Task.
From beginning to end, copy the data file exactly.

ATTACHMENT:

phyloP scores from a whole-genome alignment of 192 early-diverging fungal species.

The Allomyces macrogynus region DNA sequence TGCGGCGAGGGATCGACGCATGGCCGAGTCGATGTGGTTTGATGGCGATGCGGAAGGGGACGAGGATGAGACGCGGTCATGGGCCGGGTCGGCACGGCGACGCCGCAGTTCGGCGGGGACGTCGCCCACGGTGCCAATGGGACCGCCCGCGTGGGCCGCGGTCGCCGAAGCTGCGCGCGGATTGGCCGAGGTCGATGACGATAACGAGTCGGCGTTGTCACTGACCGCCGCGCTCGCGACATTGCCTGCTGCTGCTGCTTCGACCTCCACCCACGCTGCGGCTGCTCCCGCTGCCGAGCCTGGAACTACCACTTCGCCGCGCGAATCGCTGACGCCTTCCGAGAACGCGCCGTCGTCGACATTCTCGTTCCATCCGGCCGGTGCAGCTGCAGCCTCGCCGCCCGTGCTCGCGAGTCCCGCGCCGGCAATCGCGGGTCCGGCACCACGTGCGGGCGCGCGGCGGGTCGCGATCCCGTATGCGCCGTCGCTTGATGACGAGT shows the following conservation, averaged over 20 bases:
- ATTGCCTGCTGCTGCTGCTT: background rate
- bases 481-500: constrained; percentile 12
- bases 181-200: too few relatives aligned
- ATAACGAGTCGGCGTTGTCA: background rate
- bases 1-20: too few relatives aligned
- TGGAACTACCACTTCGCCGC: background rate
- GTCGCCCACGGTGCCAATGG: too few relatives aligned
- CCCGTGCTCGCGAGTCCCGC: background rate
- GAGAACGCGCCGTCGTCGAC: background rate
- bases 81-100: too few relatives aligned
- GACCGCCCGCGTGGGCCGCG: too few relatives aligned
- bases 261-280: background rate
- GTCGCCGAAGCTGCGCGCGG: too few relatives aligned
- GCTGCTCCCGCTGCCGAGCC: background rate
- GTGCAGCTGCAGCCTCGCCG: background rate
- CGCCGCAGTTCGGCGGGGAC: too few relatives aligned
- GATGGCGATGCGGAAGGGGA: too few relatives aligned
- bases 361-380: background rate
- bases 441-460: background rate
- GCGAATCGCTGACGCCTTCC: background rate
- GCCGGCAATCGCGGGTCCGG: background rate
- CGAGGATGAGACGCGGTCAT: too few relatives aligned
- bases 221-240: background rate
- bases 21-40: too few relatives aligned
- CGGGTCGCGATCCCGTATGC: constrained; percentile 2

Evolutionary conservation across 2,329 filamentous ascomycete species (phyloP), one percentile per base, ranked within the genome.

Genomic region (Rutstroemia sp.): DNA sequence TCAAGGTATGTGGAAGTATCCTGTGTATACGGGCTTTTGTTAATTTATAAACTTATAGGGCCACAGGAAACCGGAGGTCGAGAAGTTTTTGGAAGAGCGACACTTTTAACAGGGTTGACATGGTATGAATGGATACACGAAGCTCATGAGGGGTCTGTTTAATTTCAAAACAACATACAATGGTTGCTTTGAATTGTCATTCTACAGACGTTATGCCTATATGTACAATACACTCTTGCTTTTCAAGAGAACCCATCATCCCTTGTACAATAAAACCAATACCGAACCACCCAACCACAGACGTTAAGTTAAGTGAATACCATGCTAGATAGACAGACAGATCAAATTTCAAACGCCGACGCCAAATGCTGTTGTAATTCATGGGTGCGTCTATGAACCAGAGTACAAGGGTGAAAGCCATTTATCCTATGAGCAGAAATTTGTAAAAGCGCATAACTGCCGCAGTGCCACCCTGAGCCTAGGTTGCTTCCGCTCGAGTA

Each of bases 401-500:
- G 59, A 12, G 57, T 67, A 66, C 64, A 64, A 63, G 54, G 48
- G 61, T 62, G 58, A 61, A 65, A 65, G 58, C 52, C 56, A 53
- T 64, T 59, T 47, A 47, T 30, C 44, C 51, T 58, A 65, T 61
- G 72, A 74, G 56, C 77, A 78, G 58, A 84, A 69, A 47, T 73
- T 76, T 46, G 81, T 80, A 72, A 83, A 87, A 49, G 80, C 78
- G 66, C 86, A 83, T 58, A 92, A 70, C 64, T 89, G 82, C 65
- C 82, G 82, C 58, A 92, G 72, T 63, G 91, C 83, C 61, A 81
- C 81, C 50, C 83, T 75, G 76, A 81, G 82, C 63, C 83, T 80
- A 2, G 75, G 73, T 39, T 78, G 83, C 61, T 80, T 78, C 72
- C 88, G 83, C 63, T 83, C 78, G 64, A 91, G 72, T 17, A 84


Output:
phyloP scores from a whole-genome alignment of 192 early-diverging fungal species.

The Allomyces macrogynus region DNA sequence TGCGGCGAGGGATCGACGCATGGCCGAGTCGATGTGGTTTGATGGCGATGCGGAAGGGGACGAGGATGAGACGCGGTCATGGGCCGGGTCGGCACGGCGACGCCGCAGTTCGGCGGGGACGTCGCCCACGGTGCCAATGGGACCGCCCGCGTGGGCCGCGGTCGCCGAAGCTGCGCGCGGATTGGCCGAGGTCGATGACGATAACGAGTCGGCGTTGTCACTGACCGCCGCGCTCGCGACATTGCCTGCTGCTGCTGCTTCGACCTCCACCCACGCTGCGGCTGCTCCCGCTGCCGAGCCTGGAACTACCACTTCGCCGCGCGAATCGCTGACGCCTTCCGAGAACGCGCCGTCGTCGACATTCTCGTTCCATCCGGCCGGTGCAGCTGCAGCCTCGCCGCCCGTGCTCGCGAGTCCCGCGCCGGCAATCGCGGGTCCGGCACCACGTGCGGGCGCGCGGCGGGTCGCGATCCCGTATGCGCCGTCGCTTGATGACGAGT shows the following conservation, averaged over 20 bases:
- ATTGCCTGCTGCTGCTGCTT: background rate
- bases 481-500: constrained; percentile 12
- bases 181-200: too few relatives aligned
- ATAACGAGTCGGCGTTGTCA: background rate
- bases 1-20: too few relatives aligned
- TGGAACTACCACTTCGCCGC: background rate
- GTCGCCCACGGTGCCAATGG: too few relatives aligned
- CCCGTGCTCGCGAGTCCCGC: background rate
- GAGAACGCGCCGTCGTCGAC: background rate
- bases 81-100: too few relatives aligned
- GACCGCCCGCGTGGGCCGCG: too few relatives aligned
- bases 261-280: background rate
- GTCGCCGAAGCTGCGCGCGG: too few relatives aligned
- GCTGCTCCCGCTGCCGAGCC: background rate
- GTGCAGCTGCAGCCTCGCCG: background rate
- CGCCGCAGTTCGGCGGGGAC: too few relatives aligned
- GATGGCGATGCGGAAGGGGA: too few relatives aligned
- bases 361-380: background rate
- bases 441-460: background rate
- GCGAATCGCTGACGCCTTCC: background rate
- GCCGGCAATCGCGGGTCCGG: background rate
- CGAGGATGAGACGCGGTCAT: too few relatives aligned
- bases 221-240: background rate
- bases 21-40: too few relatives aligned
- CGGGTCGCGATCCCGTATGC: constrained; percentile 2

Evolutionary conservation across 2,329 filamentous ascomycete species (phyloP), one percentile per base, ranked within the genome.

Genomic region (Rutstroemia sp.): DNA sequence TCAAGGTATGTGGAAGTATCCTGTGTATACGGGCTTTTGTTAATTTATAAACTTATAGGGCCACAGGAAACCGGAGGTCGAGAAGTTTTTGGAAGAGCGACACTTTTAACAGGGTTGACATGGTATGAATGGATACACGAAGCTCATGAGGGGTCTGTTTAATTTCAAAACAACATACAATGGTTGCTTTGAATTGTCATTCTACAGACGTTATGCCTATATGTACAATACACTCTTGCTTTTCAAGAGAACCCATCATCCCTTGTACAATAAAACCAATACCGAACCACCCAACCACAGACGTTAAGTTAAGTGAATACCATGCTAGATAGACAGACAGATCAAATTTCAAACGCCGACGCCAAATGCTGTTGTAATTCATGGGTGCGTCTATGAACCAGAGTACAAGGGTGAAAGCCATTTATCCTATGAGCAGAAATTTGTAAAAGCGCATAACTGCCGCAGTGCCACCCTGAGCCTAGGTTGCTTCCGCTCGAGTA

Each of bases 401-500:
- G 59, A 12, G 57, T 67, A 66, C 64, A 64, A 63, G 54, G 48
- G 61, T 62, G 58, A 61, A 65, A 65, G 58, C 52, C 56, A 53
- T 64, T 59, T 47, A 47, T 30, C 44, C 51, T 58, A 65, T 61
- G 72, A 74, G 56, C 77, A 78, G 58, A 84, A 69, A 47, T 73
- T 76, T 46, G 81, T 80, A 72, A 83, A 87, A 49, G 80, C 78
- G 66, C 86, A 83, T 58, A 92, A 70, C 64, T 89, G 82, C 65
- C 82, G 82, C 58, A 92, G 72, T 63, G 91, C 83, C 61, A 81
- C 81, C 50, C 83, T 75, G 76, A 81, G 82, C 63, C 83, T 80
- A 2, G 75, G 73, T 39, T 78, G 83, C 61, T 80, T 78, C 72
- C 88, G 83, C 63, T 83, C 78, G 64, A 91, G 72, T 17, A 84